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(1887) [MARC] Author: Viktor Rydberg Translator: Alfred Corning Clark With: Hans Anton Westesson Lindehn
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Full resolution (JPEG) - On this page / på denna sida - The Roman Emperors in Marble - 1. Julius Caesar and Augustus

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THE ROMAN EMPERORS IN MARBLE. 2$
power. This has been stamped as the most impudent
trait of his hypocrisy. We think, too, that he would not
have made the offer, had he not been sure of the rejec-
tion. That is probable, in a man whose only passion

though not whose only inclination—was for power, and
who had used it so well for the advancement of the peo-
ple. But was this action therefore solely a fruit of dis-
simulation ? Did it not contain a reminder to senate and
people of something they seemed to wish to forget—that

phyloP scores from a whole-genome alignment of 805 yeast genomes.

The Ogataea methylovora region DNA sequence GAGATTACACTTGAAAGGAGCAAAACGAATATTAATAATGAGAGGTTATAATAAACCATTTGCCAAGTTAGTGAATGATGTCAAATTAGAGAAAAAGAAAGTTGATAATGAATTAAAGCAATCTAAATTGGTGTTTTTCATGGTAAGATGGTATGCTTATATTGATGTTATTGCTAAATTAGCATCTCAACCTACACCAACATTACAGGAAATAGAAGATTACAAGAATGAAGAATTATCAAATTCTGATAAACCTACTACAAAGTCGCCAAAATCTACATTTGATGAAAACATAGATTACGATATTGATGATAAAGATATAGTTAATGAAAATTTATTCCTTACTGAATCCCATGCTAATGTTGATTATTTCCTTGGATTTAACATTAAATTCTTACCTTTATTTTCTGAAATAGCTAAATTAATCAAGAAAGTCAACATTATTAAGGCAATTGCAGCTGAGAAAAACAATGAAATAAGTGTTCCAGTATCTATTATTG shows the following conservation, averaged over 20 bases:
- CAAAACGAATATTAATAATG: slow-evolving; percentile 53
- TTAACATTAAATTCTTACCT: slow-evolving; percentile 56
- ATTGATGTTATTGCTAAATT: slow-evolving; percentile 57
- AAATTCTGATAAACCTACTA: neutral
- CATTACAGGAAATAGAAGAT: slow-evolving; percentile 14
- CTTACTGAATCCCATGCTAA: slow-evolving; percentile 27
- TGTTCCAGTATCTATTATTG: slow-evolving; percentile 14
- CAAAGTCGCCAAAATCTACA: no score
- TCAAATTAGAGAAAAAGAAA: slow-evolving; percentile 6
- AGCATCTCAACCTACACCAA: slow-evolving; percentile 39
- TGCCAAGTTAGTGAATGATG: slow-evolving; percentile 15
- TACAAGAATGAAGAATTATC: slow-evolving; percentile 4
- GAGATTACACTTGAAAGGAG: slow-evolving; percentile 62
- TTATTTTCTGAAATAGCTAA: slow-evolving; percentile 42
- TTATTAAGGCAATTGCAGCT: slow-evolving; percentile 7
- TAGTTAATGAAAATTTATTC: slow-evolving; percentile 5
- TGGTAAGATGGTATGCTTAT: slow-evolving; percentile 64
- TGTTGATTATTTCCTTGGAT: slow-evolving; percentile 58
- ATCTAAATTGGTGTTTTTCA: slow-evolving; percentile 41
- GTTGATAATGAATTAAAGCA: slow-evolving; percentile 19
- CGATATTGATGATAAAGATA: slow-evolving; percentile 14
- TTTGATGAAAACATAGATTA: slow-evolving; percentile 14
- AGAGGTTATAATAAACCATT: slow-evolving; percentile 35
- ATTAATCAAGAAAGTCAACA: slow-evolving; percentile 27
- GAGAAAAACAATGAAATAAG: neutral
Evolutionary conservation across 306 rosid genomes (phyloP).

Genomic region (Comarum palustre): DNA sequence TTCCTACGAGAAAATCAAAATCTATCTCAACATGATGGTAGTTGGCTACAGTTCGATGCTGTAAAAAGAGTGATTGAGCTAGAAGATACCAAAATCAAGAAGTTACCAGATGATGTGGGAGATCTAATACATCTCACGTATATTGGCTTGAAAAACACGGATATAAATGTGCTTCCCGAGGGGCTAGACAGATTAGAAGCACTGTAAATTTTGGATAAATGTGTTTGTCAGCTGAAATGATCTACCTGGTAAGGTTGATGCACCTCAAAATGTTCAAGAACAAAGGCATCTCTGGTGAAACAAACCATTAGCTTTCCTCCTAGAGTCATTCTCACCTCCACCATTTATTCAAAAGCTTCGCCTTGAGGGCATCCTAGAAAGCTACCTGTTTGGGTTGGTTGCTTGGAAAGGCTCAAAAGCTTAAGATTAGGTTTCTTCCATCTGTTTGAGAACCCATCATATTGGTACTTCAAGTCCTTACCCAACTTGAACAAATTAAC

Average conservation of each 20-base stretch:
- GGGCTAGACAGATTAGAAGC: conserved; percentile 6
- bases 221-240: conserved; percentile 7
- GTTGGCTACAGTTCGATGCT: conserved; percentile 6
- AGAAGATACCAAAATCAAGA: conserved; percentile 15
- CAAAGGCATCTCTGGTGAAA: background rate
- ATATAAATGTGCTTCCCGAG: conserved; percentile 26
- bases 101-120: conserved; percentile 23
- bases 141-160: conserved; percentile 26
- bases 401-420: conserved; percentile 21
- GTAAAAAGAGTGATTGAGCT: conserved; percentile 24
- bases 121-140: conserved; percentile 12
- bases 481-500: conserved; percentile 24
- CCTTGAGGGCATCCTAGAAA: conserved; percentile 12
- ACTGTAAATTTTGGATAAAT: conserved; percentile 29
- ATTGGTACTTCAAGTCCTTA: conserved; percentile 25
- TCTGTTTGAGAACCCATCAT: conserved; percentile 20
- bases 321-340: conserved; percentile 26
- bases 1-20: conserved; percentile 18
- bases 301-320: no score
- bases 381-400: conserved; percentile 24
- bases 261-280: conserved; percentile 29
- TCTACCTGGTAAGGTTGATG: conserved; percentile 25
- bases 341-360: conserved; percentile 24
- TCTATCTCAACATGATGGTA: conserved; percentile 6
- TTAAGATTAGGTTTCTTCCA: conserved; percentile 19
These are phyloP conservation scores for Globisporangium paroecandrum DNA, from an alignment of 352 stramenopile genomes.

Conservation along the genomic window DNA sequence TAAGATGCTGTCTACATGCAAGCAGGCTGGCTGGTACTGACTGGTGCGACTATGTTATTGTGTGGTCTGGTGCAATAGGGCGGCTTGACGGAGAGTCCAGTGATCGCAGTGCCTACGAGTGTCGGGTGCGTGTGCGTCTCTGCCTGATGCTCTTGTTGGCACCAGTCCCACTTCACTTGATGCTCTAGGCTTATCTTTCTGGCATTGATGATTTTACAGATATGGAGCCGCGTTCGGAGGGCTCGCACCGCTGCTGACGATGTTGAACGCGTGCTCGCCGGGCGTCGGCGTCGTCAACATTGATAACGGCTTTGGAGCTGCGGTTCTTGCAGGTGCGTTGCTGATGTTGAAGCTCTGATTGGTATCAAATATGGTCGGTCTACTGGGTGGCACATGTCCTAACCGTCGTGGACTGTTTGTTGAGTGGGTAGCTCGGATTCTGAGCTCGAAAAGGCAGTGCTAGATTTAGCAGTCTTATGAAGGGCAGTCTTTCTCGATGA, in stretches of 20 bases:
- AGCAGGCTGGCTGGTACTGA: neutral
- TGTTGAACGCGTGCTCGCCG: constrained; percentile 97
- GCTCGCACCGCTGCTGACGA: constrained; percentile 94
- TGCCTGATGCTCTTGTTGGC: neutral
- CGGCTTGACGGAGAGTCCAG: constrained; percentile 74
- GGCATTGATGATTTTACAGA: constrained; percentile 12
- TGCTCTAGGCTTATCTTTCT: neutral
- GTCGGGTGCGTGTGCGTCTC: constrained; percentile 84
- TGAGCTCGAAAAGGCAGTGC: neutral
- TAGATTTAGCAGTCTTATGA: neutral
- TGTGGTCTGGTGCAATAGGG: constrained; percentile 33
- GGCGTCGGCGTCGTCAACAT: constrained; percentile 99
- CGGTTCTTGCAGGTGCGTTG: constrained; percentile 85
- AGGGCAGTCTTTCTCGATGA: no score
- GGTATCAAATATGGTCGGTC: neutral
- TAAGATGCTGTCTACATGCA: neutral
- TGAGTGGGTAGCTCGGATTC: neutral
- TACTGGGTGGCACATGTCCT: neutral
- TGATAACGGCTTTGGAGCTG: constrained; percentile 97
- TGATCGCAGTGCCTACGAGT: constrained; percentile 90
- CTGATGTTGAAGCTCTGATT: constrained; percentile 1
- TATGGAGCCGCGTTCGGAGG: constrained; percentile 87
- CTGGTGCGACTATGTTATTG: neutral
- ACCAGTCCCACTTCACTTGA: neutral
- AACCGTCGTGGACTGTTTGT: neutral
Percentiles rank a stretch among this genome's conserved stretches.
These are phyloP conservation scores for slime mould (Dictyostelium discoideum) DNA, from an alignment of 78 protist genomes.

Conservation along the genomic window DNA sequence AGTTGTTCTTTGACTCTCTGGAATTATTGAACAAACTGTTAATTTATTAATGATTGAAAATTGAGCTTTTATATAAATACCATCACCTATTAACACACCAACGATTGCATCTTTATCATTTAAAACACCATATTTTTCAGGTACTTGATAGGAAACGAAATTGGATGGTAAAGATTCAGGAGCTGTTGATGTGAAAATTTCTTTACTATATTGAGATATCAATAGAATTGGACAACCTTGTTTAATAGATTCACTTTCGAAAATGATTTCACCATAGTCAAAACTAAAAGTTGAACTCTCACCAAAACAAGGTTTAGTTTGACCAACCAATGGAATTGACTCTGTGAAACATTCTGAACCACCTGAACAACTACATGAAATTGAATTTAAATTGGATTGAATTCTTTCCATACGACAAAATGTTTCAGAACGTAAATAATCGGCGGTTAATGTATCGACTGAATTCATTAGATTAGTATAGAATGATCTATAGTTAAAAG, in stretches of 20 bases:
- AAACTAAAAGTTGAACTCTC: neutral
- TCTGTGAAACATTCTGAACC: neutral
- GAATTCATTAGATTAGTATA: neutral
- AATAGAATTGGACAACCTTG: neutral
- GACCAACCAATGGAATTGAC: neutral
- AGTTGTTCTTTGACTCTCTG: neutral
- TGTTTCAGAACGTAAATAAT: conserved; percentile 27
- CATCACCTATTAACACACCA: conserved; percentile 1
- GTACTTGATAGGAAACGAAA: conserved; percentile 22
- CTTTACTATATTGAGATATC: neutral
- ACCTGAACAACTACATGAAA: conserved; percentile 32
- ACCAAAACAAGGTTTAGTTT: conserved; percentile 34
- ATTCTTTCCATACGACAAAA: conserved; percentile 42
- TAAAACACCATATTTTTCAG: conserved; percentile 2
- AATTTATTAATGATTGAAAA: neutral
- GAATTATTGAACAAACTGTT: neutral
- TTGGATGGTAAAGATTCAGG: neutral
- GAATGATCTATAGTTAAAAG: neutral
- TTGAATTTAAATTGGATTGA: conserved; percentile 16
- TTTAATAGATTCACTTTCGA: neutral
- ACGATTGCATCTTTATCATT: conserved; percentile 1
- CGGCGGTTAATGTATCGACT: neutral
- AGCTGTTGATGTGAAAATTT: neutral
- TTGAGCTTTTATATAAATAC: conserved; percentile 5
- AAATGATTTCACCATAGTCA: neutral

the tyrant of the Roman realm was commissioned by the
people, was a casual steward of its power, and had need
to continue in his office, of its declared will and renewed
permission ? It has so often been said that Augustus
wanted to ’’
cheat the people with a shadow of freedom."
But that care with which he guarded the republican
names and forms, can it not be better explained by his
wish to hold the way back to the free state open, when
he, and those nearest him, should have left the stage?
No one allowed himself to be deceived by " freedom’s
shadow ;" neither he who would, nor he who would not
have freedom’s substance. The man ill knows the Ro-
mans of that time who thinks they had not the power to
underrate and give the worst interpretation to everything.
A fair shadow they did not take for a reality ; but a fair
reality, if once in a while it came to light, they were very
willing to deem a shadow. Augustus, who had drunk
at the springs of Hellenic principle, knew that greater
honor awaited him, with posterity, as new creator of the
republic, than as founder of a tyranny. And is it not in a
great measure due to him, that it needed centuries for
the Roman realm to sink into anything like the despot-
isms of the East ? In all truthfulness, the honor of this
belongs to him more than to senate or people. To that
2

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